In animals, streptococcal diseases usually occur following infection by another agent (influenza, for example), or when the animal’s immune system is weakened. Streptococcal infections can cause a range of mild to severe symptoms in many different species of animals.
The diseases caused by the bacteria Streptococcus suis and Streptococcus equi ssp zooepidemicus are zoonotic, meaning that they can be transmitted to humans by animals such as pigs and horses. However, cases in humans are rare.
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Streptococcus suis settles in the snout, amygdala and reproductive system of pigs. Streptococcus equi ssp zooepidemicus is commonly present in the upper respiratory tract of healthy horses. It has also been found in many other animal species, including cows, sheep, goats, cats and dogs.
Many other mammals and birds can sometimes be infected by these bacteria.
Signs of the disease
Animals like pigs and horses may be carriers of Streptococcus and spread the bacteria throughout their environment, even if they show no symptoms of illness.
Pigs infected by Streptococcus suis may show symptoms such as:
Neurological and respiratory issues
Horses infected by Streptococcus equi ssp zooepidemicus may show symptoms such as:
Pneumonia (common as a secondary agent)
Reproductive system infection
Embryonic mortality, abortion or premature birth
Swollen and infected lymph nodes in the throat, leading to abscesses in the lymph nodes and guttural pouch (similar to strangles [equine distemper] (in French only), but less common)
Animals are most commonly infected by direct contact with other animals that are carriers of streptococcal bacteria.
Piglets may be infected during birth if the sow’s birth canal is contaminated.
Sick animals may be treated with antibiotics.
Protection and prevention
The best way to prevent streptococcal diseases in animals is by good management and hygiene practices to maintain ideal livestock conditions in stables and farm buildings. This means controlling other diseases and being careful about introducing new animals to the farm or group, with attention to their state of health.
If an outbreak is affecting multiple horses in a stable, cats and dogs must not be allowed to enter the building, or at least must be prevented from coming into contact with sick horses.
This disease is rare in humans, but can be serious. It generally occurs, when it does occur, in people who come into direct contact with infected animals, such as farmers, veterinarians and slaughterhouse workers.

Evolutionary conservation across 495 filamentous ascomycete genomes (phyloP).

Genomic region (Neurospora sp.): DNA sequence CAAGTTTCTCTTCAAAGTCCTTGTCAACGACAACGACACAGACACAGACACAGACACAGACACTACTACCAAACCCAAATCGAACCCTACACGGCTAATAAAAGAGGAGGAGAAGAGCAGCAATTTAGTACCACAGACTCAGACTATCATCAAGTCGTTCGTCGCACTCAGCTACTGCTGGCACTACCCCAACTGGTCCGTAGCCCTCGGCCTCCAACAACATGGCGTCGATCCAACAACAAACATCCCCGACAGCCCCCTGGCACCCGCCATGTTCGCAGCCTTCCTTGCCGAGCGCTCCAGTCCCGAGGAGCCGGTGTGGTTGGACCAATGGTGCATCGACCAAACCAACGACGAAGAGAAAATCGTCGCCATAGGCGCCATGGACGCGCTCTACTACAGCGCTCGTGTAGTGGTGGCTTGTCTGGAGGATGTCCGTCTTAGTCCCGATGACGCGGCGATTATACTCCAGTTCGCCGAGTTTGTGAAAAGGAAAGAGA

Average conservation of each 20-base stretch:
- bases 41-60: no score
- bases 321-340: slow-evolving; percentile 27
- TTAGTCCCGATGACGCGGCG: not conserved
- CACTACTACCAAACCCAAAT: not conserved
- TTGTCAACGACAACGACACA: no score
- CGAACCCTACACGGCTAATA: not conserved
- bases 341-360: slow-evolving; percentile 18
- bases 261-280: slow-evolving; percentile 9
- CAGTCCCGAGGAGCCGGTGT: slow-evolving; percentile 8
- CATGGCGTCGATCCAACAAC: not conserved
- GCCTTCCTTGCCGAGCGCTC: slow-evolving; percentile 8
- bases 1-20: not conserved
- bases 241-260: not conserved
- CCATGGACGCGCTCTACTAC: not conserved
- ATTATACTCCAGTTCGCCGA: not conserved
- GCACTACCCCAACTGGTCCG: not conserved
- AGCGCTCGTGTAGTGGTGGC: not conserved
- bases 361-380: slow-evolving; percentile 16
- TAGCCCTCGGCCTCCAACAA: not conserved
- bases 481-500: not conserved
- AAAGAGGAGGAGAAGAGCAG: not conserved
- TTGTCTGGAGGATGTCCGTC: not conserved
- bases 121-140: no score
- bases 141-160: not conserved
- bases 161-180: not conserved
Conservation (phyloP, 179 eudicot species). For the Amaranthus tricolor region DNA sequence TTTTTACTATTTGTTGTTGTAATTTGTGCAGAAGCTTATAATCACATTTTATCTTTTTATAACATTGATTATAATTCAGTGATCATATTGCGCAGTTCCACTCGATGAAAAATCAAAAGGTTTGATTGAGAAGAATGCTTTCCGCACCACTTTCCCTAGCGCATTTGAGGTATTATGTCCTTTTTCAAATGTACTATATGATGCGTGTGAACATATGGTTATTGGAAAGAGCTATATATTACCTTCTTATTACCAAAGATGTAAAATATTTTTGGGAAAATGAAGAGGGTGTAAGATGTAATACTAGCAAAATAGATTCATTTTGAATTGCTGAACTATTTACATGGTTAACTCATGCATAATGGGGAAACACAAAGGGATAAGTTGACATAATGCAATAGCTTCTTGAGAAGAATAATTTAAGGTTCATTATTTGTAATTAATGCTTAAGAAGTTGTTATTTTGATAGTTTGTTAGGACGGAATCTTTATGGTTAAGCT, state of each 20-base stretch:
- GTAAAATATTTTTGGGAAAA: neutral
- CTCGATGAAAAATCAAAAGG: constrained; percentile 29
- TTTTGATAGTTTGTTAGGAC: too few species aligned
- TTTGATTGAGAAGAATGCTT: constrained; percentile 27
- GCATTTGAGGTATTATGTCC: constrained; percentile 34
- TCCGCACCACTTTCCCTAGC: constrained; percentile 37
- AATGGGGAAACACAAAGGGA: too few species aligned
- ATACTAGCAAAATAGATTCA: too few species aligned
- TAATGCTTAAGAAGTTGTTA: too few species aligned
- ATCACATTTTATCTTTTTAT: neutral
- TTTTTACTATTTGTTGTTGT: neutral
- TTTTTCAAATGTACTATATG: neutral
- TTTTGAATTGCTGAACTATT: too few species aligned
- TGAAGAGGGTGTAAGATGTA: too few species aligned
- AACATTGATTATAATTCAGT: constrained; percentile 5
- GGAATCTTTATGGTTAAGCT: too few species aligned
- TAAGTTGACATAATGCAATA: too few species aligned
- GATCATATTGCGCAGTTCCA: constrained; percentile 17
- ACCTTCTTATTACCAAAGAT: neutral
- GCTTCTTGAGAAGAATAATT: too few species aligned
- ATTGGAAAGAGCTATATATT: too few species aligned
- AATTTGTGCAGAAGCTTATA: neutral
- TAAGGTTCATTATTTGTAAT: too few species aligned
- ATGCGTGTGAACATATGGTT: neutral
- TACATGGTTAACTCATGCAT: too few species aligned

A human can be infected through direct contact with carrier animals. Handling pig carcasses is also an infection risk. The bacteria can enter the body through broken skin (wounds).
Most pig-related human cases are caused by Streptococcus suis type 2. Human cases involving Streptococcus equi ssp zooepidemicus are generally connected to contact with sick or healthy horses or with sick dogs or cats.
The most common symptoms seen in infected humans are:
Symptoms appear approximately 60 hours after infection. Meningitis is the most common form of the infection. Over 50% of meningitis cases result in hearing loss. Some people may experience widespread blood poisoning.
Preventing transmission to humans
To protect yourself from transmission of streptococcal disease:
Wash your hands with soap and hot water after having contact with an animal or visiting a farm, and before eating or touching your mouth with your hands.
Immediately wash all wounds (including scratches or bites) and protect them with a bandage.
Do not kiss animals.
Follow recommendations for preventing food poisoning (in French only).
Workers in the pork industry can help prevent the disease by wearing protective equipment. Some types of work with horses also require precautions. For example, wearing gloves and protective clothing is recommended for anyone coming into contact with pork meat or caring for an infected wound. Goggles and a mask should also be used to protect the mucous membranes when doing a task that may produce droplets (for example, taking a sample may make an animal sneeze).